SOUTHAMPTON, Pa. — More than half of independent auto repair shop owners are expected to retire in the next nine years, with a majority planning to sell their businesses, according to a survey conducted by Bolt On Technology, a digital tools and software provider for auto repair shops, and Professional Tools & Equipment News.
The survey results foreshadow a potential wave of consolidation in the industry, according to the survey sponsors.
The survey, administered by Paramount Research in June, asked 36,000 repair shops nationwide about business concerns, technician training, use of and investment in technology and other related topics.
The survey found that 30% of shop owners plan to retire within five years, while 22% plan to retire in six to nine years. Of those retiring, 52% said they plan to sell the business; 26% plan to pass the business on to a family member; and 17% expect to shutter their businesses.
"If shop owners' retirement plans bear out, there could be a profound impact on how the industry services and repairs cars at a time when car owners are holding onto their vehicles for longer periods of time," Bolt On Technology said.
The survey results also indicated that 68% of respondents have encountered negative opinions or mistrust of repair shops.
"Trust remains a significant impediment to building long-term relationship and by extension, repeat business and ultimately profits," said Mike Risich, founder and CEO of Bolt On Technology. "Better communication with customers is one of the top training concerns among shop owners, and half of them said they'd welcome training and technology solutions that addressed this issue."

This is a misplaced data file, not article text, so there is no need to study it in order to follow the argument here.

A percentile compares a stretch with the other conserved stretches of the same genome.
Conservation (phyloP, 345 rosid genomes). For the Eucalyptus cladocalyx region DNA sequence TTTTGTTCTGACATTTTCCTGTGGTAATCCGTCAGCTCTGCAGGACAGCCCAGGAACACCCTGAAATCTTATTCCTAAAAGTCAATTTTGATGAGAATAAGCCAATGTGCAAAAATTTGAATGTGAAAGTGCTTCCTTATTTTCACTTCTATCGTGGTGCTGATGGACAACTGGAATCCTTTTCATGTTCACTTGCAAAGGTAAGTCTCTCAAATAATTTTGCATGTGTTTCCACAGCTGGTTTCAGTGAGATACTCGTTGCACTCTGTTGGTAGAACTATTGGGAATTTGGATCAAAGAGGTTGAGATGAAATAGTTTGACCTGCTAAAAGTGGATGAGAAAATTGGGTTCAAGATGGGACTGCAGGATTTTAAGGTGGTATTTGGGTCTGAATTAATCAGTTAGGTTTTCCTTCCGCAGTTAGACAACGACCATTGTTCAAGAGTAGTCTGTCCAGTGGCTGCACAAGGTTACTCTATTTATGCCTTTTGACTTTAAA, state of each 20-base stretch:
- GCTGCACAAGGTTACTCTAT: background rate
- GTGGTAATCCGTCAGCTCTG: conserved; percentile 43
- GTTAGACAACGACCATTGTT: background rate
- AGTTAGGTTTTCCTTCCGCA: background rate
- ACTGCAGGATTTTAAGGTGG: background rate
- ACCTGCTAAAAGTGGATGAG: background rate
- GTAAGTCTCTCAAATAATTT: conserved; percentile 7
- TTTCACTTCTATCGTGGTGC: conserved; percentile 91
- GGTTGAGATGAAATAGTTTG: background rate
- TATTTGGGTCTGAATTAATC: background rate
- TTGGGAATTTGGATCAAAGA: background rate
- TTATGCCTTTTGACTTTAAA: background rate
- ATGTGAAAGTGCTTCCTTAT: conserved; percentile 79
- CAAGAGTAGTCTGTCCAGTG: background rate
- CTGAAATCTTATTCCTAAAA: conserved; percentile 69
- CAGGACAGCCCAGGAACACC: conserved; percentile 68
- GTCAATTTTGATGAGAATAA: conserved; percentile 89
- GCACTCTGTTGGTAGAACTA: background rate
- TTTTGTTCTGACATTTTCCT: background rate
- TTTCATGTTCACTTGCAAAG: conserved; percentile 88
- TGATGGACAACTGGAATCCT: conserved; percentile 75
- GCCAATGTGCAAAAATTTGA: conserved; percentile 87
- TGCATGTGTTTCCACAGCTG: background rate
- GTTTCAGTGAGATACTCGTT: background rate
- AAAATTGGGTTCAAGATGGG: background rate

The single biggest concern of shop owners surveyed was the challenge of attracting and retaining skilled technicians.
Nonetheless, more than half of shop owners said they plan to hire one or more employees over the next year. Seventy percent of those hiring said new technicians were their top priority.
"The culture has changed in recent decades, and at the same time, driven by technology, vehicles are getting ever more sophisticated," Mr. Risich said. "Shop owners need to understand that to attract the millennial generation, who were reared on technology, it is critical they adopt the latest technology solutions to run their business. The results of our survey clearly demonstrate, the old ways of doing business are past; those who maintain the status quo, who aren't using technology to optimize operations and maximize profits will be left in the dust."
Among the survey's other findings were:
- Nearly half of the auto shop owners were 60 years of age or older; 34% were between 50 and 59 years old.
- Forty percent of respondents have owned their repair shop for 30 years or more; another 26% have owned their shop between 20 and 29 years.
- Nearly half of the respondents said they are using incentives to recruit or retain technicians, including cash bonuses, weekends off, commissions and profit sharing.
- Most shops require formal training of their technicians, with 55% requiring recurrent training every one to three years. Ongoing certification is required every one to three years among 47% of shop owners.
- About 78% of respondents plan to invest in diagnostic tools and equipment and 71% said they would invest in training in the next 12 months.
- Almost half of the respondents predict 2019 sales will increase relative to 2018; 39% said they expect sales to remain unchanged; and 11% expected a decrease in sales.